After listening to Han Kang‘s Human Acts on audiobook, I knew that reading more of her work would be both a joy and an extreme challenge for me. The Vegetarian was exactly that—a joy and a challenge—and, like Human Acts, I think it is an extremely important book.
Synopsis from the Penguin Random House website:
A beautiful, unsettling novel about rebellion and taboo, violence and eroticism, and the twisting metamorphosis of a soul
Before the nightmares began, Yeong-hye and her husband lived an ordinary, controlled life. But the dreams—invasive images of blood and brutality—torture her, driving Yeong-hye to purge her mind and renounce eating meat altogether. It’s a small act of independence, but it interrupts her marriage and sets into motion an increasingly grotesque chain of events at home. As her husband, her brother-in-law and sister each fight to reassert their control, Yeong-hye obsessively defends the choice that’s become sacred to her. Soon their attempts turn desperate, subjecting first her mind, and then her body, to ever more intrusive and perverse violations, sending Yeong-hye spiraling into a dangerous, bizarre estrangement, not only from those closest to her, but also from herself.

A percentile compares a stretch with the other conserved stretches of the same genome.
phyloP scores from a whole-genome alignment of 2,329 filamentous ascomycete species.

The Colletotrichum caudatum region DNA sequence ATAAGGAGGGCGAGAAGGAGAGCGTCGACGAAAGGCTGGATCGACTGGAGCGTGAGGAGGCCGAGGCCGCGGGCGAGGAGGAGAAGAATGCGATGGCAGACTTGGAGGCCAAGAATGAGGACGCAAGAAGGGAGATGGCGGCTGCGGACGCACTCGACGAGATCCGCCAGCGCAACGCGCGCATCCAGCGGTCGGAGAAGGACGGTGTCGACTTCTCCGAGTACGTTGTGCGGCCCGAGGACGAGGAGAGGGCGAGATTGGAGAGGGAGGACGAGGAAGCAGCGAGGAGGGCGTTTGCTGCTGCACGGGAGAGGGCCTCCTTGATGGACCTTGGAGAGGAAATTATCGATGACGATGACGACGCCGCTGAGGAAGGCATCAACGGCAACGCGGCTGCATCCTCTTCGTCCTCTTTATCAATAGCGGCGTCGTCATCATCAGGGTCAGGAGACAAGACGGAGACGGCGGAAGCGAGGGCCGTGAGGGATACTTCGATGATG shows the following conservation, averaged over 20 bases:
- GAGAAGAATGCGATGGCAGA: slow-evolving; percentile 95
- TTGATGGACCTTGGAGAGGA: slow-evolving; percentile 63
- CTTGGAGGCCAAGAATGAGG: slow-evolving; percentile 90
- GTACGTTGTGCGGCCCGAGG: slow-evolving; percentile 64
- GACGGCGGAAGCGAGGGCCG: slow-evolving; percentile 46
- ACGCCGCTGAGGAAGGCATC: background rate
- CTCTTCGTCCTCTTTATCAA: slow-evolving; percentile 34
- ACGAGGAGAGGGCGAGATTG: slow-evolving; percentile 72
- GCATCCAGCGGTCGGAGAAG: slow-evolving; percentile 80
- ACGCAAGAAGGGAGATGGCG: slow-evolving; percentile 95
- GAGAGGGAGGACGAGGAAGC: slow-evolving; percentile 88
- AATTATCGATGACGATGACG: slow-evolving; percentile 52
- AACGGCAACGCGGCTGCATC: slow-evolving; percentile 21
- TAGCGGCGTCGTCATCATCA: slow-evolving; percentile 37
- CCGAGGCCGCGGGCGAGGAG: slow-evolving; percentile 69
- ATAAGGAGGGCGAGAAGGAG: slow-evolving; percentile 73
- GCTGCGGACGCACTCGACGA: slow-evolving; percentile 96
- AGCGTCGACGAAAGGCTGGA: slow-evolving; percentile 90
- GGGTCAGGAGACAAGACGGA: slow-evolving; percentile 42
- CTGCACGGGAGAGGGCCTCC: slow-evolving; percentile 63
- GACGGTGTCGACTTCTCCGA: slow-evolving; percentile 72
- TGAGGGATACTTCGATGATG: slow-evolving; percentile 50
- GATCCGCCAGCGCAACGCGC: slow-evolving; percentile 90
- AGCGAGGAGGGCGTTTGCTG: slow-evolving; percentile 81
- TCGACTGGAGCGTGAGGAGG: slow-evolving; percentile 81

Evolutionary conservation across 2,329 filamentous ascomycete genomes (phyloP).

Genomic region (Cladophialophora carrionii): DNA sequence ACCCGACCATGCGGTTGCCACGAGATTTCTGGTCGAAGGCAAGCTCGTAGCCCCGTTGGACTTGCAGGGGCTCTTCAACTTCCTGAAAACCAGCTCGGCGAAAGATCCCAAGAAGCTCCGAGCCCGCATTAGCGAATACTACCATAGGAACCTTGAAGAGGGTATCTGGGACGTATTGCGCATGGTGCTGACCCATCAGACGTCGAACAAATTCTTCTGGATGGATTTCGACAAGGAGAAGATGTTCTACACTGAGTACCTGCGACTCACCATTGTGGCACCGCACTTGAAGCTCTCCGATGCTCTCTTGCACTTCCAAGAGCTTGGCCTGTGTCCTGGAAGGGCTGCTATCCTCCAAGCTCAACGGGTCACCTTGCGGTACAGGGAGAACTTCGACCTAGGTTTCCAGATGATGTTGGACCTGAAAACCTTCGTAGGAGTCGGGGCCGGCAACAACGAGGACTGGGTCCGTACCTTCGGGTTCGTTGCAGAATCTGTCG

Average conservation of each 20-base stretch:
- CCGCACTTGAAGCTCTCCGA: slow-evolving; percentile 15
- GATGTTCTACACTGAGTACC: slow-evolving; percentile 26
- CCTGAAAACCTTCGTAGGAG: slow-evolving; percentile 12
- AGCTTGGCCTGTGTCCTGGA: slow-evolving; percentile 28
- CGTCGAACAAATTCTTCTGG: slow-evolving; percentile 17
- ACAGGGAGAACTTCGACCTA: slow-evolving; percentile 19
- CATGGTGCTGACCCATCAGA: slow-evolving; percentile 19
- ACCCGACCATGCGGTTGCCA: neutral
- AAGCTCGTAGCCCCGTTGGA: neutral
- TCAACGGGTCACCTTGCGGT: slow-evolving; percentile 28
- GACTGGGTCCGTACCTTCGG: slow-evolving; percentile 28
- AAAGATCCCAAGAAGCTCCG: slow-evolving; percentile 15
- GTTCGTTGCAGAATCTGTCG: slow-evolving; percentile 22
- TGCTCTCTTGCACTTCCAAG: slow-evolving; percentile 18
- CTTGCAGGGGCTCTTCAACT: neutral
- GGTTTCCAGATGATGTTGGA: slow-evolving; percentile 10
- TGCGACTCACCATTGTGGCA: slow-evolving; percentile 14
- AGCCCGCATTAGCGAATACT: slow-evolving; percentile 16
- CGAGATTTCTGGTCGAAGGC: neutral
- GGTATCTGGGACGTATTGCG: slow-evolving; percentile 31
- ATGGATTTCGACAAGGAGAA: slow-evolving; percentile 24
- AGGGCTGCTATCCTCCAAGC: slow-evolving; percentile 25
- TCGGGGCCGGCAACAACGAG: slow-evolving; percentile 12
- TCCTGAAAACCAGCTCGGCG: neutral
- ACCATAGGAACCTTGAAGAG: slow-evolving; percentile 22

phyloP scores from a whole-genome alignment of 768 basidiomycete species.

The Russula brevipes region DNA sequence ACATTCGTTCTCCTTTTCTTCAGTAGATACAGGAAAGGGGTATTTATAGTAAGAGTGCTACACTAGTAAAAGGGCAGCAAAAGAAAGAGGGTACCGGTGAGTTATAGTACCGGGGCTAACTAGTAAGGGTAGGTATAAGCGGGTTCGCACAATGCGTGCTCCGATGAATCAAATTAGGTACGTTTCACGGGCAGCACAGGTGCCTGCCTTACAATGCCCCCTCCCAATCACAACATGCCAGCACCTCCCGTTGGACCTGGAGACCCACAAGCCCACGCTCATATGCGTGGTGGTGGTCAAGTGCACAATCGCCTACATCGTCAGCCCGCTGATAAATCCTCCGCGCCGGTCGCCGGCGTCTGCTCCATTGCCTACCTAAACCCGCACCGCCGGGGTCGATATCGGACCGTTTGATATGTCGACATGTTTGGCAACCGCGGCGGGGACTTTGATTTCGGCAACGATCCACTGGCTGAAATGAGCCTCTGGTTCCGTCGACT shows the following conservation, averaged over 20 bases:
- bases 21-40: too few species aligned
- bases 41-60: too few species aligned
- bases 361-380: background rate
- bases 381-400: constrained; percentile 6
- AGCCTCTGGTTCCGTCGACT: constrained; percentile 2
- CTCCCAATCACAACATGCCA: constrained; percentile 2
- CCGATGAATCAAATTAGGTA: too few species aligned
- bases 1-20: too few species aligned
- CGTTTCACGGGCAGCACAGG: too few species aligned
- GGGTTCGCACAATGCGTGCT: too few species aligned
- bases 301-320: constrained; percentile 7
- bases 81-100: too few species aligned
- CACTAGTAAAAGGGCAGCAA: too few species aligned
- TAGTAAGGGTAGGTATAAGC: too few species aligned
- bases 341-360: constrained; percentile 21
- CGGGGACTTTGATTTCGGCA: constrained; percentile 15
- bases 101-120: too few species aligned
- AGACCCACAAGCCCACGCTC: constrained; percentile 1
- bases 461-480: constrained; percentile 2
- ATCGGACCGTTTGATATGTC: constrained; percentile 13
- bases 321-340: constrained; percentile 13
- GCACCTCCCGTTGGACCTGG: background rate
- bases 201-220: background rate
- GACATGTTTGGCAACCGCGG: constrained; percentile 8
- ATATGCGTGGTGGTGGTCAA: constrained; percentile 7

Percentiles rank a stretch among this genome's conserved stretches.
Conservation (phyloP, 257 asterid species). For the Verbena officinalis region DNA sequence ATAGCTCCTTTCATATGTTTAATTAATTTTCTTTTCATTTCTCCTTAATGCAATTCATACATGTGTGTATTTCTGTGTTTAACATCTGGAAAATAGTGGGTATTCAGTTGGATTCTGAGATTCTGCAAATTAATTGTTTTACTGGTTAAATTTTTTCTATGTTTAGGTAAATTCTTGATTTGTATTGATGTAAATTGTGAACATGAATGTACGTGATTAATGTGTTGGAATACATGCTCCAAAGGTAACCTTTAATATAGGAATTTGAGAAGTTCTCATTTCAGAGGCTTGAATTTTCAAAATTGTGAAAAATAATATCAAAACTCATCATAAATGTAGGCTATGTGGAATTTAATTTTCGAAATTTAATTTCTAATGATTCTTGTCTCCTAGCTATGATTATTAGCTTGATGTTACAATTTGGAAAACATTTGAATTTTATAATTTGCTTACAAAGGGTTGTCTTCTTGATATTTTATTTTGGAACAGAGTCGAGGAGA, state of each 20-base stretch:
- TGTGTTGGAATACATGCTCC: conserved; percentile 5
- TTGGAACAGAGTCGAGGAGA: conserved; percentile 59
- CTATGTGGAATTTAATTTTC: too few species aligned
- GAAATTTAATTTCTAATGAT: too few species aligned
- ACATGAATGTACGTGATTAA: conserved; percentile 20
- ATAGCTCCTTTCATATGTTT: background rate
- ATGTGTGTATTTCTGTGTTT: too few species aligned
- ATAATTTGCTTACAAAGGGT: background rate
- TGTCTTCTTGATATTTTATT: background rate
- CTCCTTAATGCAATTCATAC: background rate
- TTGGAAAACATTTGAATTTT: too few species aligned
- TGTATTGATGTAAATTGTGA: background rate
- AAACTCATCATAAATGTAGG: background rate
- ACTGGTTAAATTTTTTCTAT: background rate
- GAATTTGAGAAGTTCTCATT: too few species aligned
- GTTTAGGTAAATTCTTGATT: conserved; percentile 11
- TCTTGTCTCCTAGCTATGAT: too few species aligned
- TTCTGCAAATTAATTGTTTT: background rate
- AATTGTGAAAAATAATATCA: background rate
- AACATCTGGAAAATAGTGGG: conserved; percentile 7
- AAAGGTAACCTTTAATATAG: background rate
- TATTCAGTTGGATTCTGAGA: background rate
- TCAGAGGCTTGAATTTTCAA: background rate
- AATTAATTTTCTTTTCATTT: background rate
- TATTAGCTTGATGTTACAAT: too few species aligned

Celebrated by critics around the world, The Vegetarian is a darkly allegorical, Kafka-esque tale of power, obsession, and one woman’s struggle to break free from the violence both without and within her.
What worked well:
- Literary fiction that focuses so heavily on sex usually is a major turnoff for me—especially if that focus ventures into the realm of sexual assault and rape. But The Vegetarian drew me in despite these subjects because Han Kang masterfully discusses agency in a way that few other writers can. Her choice to rarely venture into Yeong-hye’s point of view is one of those masterful choices. The other point-of-view characters—Yeong-hye’s husband, brother-in-law, and sister—each show Yeong-hye through their perspective and desires for her. It’s a terrifying and truthful examination of how we attempt to strip others of their agency.
- Also, the images presented in Kang’s refined prose are haunting and gorgeous. From the nightmarish dream sequences to the sharply focused scenes, everything feels tangible and—horrifically—beautiful.
Who should read The Vegetarian:
- Readers who enjoy novels that examine agency
- Those who are prepared to read about intense abuse and rape
- Fans of Han Kang’s Human Acts
- Readers who enjoy motifs of transformation, nature, humanity, madness, death, and freedom